Gerontologist joins ITN America’s research panel
Ensuring safe mobility for older residents is something Tom Meuser is very passionate about, so having the opportunity to serve on a panel of researchers for an organization dedicated to the same mission is a perfect fit.
Meuser, director of the Gerontology Graduate Program at the University of Missouri–St. Louis, has been appointed to Independent Transportation Network America’s Research Group. ITN America is a door-through-door transportation service with affiliate branches all over the United States. Members receive dignified transportation in private cars as opposed to senior buses and vans which carry a certain stigma. The local affiliate, ITN St. Charles, was established in 2006.
“I am thrilled to be joining the research panel for such a progressive and well-organized service organization,” said Meuser, a resident of Richmond Heights, Mo. “ITN America is at the cutting edge of translational research concerning mobility transitions in aging. They provide much more than a door-through-door transportation service for those who can no longer drive. ITN provides a complete long-term solution for maintaining personal mobility and independence in advancing age.”
As a member of the scholarly research panel, Meuser will work on various projects looking at ways to improve or enhance the process for participants.
“Members benefit from rides, yes, but also contribute of their time and energy to help others and support important research in this field,” he said. “My first project with ITN will be to study personal characteristics that help make the transition from driving to non-driving mobility more acceptable and even beneficial for older adults.”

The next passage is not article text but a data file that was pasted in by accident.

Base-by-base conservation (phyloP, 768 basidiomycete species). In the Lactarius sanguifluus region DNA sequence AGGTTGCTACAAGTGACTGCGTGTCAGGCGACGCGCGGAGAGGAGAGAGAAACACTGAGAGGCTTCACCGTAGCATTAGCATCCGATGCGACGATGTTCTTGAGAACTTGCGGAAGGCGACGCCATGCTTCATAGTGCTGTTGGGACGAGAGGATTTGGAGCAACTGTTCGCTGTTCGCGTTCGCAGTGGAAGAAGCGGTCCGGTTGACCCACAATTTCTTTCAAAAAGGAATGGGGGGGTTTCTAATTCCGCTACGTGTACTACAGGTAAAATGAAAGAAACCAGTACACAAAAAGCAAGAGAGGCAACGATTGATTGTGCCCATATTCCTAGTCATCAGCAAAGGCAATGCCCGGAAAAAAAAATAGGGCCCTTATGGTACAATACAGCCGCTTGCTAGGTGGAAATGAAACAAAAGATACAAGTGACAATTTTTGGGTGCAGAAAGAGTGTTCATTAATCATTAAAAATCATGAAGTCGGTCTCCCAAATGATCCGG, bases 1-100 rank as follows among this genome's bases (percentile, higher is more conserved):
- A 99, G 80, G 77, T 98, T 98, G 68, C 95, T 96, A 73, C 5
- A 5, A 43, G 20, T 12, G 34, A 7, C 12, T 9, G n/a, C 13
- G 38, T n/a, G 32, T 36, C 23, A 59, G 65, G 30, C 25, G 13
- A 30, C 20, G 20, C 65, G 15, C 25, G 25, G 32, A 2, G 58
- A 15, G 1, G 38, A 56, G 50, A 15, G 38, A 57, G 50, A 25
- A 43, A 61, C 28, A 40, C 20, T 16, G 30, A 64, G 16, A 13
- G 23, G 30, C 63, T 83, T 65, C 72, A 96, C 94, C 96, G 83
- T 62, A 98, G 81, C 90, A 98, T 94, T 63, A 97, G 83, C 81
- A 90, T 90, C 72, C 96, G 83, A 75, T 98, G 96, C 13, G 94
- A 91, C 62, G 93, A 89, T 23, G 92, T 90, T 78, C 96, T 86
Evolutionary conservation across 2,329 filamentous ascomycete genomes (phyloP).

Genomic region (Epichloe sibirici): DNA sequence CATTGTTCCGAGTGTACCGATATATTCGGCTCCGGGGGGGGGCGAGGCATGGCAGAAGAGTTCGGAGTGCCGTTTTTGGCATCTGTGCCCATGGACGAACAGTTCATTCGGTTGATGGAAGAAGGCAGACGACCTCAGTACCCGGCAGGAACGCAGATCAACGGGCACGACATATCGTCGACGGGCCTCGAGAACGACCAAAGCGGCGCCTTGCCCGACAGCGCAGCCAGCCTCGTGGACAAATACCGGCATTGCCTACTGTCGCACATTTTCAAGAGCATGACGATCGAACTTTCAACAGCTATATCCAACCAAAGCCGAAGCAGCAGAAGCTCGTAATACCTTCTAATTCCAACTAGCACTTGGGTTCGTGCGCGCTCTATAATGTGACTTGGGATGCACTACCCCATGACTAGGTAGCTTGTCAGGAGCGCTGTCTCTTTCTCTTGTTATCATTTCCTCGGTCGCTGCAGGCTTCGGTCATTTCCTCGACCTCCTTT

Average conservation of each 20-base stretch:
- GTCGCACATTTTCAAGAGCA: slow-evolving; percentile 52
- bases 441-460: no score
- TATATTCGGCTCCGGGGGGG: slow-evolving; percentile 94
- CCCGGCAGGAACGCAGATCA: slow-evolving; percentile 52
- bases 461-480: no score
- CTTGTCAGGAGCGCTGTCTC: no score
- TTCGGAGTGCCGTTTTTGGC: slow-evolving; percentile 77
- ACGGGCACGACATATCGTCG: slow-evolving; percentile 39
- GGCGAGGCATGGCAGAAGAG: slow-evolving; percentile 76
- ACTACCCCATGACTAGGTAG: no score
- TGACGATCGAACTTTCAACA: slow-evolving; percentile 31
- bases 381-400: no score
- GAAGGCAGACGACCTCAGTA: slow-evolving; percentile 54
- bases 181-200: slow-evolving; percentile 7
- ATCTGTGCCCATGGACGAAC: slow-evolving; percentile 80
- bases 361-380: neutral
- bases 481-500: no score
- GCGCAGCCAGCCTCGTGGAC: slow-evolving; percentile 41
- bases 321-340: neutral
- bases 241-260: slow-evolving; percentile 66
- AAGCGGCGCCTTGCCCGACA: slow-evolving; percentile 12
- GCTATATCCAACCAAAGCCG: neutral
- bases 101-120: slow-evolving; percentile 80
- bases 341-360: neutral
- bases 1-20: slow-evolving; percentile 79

ITN America is nonprofit transportation system for aging individuals. ITN provides rides with door-to-door, arm-through-arm service to thousands of seniors nationwide. It’s an innovative solution with unique programs that allow older people to trade their own cars to pay for rides, and enables volunteer drivers to store transportation credits for their own future transportation needs.
Meuser, a clinical psychologist, is an expert on loss and grief in aging and dementia, coping and communication issues in dementia care giving, the impact of aging and dementia on functional capacity – driving ability and mobility – educational program development and evaluation and psychotherapeutic intervention.
He’s currently working on curriculum development work in the area of mobility counseling with Marla Berg-Weger, a professor of social work at Saint Louis University, in efforts to train social service professionals to counsel seniors and their families concerning the driving to non-driving mobility transition.
Since joining UMSL in 2007, he’s created the UMSL Life Review Project allowing senior citizen volunteers to sit down with students in the Gerontology Graduate Program and record stories of their lives. Participants are asked about their lives and to recall memories and events. The interviews are videotaped and edited, and the participants receive free copies to share with family and friends.
Additionally, he’s received grant funding for research from the Alzheimer’s Association, the National Institute on Aging, the State of Missouri’s Alzheimer’s Disease & Related Disorders Research Program, the National Highway Traffic Safety Administration, the American Automobile Association Foundation for Traffic Safety, the National Center on Senior Transportation, Easter Seals and the Missouri Department of Transportation.
Meuser earned his master’s and doctoral degrees in clinical psychology from UMSL. He earned his bachelor’s degree in psychology from the College of Holy Cross in Worcester, Mass.
Short URL: http://blogs.umsl.edu/news/?p=18060